Supporting Indigenous Communities
First Nations Development Institute
Established in 1984
Mission Statement: First Nations Development Institute’s mission is to strengthen American Indian economies to support healthy Native communities. We invest in and create innovative institutions and models that strengthen asset control and support economic development for American Indian people and their communities.
Maximizing your PocketChange
For every dollar spent…
Impacts & Achievements:
Some of the highlights
CEO Salary: 2.39% of expenses
- First Nations Development Institute has issued over $35 million grants dedicated to boosting Native American communities.
- First Nations Development Institute has worked with communities in over 40 states.
- First Nations Development Institute has given grants to 1,648 projects in its 39-year history.
- 100% of First Nations Development Institute board members are Native American, working to give back to their communities.
How First Nations Development Institute is making a difference
Nourishing Native Foods and Health:
One of the key areas of focus for the First Nations Development Institute is combating the issue of access to healthy food for Native American children and families. To do so, the First Nations Development Institute supports tribes and Native communities in building sustainable and beneficial agricultural systems. This support is comprised of financial and technical support to projects pertaining to the food and agricultural sectors of Native communities. First Nations has provided grants and training materials for local partners to lead community-based sustainable food projects.
Strengthening Tribal & Community Institutions:
First Nations Development Institute has been dedicated to strengthening and revitalizing Native communities for more than 35 years through grant support, technical assistance and training. Integrating social empowerment and economic strategies, First Nations Development Institute provides Native American communities with the ability to create new community-centered organizations, or by strengthening the capacities of existing agencies or departments. Individual institutions include organizations centered around increasing community art projects, reducing domestic violence, and connecting “off-reservation” Native communities.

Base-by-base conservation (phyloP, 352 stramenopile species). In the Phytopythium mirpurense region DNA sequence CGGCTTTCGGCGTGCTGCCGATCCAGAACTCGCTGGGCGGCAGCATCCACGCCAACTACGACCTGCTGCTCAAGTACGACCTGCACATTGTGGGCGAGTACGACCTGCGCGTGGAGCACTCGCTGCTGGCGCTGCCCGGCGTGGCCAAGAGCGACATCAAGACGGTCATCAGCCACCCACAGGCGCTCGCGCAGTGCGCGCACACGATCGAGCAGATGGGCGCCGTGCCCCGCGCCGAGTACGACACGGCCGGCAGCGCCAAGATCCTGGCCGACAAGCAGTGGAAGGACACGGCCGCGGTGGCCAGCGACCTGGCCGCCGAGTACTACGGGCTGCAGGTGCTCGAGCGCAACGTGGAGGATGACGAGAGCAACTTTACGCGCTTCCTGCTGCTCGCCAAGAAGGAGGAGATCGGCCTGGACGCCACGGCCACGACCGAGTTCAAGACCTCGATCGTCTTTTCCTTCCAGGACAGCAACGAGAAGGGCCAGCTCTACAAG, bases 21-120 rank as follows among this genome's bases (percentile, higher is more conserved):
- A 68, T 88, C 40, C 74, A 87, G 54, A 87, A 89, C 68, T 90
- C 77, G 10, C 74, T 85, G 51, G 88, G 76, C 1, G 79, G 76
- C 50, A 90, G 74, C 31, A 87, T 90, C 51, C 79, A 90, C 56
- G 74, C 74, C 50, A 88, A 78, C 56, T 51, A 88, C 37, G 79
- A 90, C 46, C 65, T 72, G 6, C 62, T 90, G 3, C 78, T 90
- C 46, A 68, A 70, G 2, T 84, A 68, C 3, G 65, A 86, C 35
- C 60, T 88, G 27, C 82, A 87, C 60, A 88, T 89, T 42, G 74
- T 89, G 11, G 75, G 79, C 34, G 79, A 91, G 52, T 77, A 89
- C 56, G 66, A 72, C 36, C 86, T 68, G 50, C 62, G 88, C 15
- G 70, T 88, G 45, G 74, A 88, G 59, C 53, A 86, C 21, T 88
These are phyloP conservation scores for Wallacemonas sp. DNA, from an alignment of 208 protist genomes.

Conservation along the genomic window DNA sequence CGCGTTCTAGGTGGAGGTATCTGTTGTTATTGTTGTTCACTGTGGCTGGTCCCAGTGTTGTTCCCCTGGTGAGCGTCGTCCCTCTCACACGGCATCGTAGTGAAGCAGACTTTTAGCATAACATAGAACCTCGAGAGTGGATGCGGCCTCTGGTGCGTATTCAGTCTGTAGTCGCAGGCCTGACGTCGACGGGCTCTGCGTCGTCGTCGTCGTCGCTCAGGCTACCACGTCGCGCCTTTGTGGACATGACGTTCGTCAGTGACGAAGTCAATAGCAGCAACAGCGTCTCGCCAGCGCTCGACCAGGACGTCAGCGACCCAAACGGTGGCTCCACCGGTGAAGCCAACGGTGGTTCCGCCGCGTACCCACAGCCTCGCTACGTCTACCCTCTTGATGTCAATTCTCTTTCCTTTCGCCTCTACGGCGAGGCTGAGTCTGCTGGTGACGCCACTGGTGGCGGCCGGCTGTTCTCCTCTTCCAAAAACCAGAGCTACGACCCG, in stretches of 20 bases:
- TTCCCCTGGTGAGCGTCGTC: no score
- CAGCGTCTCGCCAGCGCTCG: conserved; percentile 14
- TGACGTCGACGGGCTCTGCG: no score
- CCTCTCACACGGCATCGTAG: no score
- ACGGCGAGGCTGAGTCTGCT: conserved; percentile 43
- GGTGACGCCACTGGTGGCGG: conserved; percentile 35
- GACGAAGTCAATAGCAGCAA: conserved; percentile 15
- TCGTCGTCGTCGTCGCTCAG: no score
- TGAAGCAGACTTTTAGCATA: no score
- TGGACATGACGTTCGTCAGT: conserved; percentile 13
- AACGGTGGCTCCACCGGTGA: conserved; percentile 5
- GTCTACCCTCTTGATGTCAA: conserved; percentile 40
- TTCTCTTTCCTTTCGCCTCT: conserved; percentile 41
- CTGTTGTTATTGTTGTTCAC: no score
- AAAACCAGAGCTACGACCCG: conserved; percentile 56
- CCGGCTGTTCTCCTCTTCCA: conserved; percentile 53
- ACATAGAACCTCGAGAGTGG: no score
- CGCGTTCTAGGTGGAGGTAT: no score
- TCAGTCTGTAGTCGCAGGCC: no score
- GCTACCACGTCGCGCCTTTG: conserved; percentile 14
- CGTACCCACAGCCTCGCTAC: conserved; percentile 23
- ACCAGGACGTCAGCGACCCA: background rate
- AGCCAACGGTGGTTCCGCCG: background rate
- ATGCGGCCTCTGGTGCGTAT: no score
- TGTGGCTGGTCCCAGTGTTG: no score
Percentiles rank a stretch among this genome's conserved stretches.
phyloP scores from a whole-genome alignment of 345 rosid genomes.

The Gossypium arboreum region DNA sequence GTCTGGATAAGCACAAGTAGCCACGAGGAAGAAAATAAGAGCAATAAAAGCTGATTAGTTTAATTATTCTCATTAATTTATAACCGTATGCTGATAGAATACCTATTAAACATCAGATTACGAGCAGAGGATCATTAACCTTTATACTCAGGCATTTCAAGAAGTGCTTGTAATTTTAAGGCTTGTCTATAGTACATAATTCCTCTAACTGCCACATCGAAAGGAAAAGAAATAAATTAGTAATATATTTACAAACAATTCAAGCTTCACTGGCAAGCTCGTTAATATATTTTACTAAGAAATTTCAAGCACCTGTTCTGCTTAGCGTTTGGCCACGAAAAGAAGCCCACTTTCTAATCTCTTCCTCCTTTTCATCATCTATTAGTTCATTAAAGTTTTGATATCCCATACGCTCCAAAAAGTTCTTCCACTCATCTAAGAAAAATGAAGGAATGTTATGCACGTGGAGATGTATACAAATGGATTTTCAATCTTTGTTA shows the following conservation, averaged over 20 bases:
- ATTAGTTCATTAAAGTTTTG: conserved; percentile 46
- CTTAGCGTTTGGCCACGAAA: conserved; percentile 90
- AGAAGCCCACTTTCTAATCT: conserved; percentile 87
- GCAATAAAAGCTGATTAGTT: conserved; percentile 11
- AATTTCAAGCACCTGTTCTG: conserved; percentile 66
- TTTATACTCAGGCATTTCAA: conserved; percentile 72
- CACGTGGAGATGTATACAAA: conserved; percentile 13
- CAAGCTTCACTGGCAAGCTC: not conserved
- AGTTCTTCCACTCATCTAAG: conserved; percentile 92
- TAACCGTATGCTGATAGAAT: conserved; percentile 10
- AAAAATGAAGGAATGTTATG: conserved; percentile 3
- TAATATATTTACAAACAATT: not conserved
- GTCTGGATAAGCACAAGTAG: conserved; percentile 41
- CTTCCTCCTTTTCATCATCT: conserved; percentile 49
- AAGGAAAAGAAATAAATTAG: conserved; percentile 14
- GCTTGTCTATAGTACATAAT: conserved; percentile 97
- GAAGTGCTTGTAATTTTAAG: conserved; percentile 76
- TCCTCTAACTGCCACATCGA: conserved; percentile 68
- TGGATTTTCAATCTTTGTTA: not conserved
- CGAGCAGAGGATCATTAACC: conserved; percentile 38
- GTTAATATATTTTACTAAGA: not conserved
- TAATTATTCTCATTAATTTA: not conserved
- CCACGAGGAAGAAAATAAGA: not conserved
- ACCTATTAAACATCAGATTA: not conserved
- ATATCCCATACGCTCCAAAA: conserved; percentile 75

Achieving Native Financial Empowerment:
First Nations Development Institute works to increase investment levels and economic growth in Native communities by partnering with Native American tribes and U.S. communities to assist them with designing and administering financial and investor education programs. This program helps Native people learn how to save and invest from providing projects that range from helping people understand the basics of financial management to provide an overview of financial markets and investing.
Advancing Household & Community Asset-Building Strategies:
The First Nations Development Institute works to build the wealth of and empower Native American communities through partnerships with tribal colleges and community development financial institutions. The organization works to share information about household asset-building programs dedicated to increasing financial literacy, conducts research about financial issues in Native communities, and pushes to create increased financial stability for families and communities. To create systemic economic change, First Nations Development Institute also works with Native American communities to develop new businesses and services, and reclaim direct control of assets. First Nations Development Institute and its wholly-owned subsidiary, First Nations Oweesta Corporation, creates and upholds sustainable economic development by working with reservations and rural Indian communities to create and support community development financial institutions, and through entrepreneurship and business-development projects targeted at both the tribal (macro) and individual (micro) levels.
Investing in Native Youth:
First Nations Development Institute believes the future of Native communities is dependent on the health and well-being of Native youth and places an emphasis on investing in programs and projects that give youth a sense of belonging and tradition in the overall community. Programs include financial education initiatives, and most notably, the Native Youth and Culture Fund, which annually provides grant funds to numerous youth-related projects.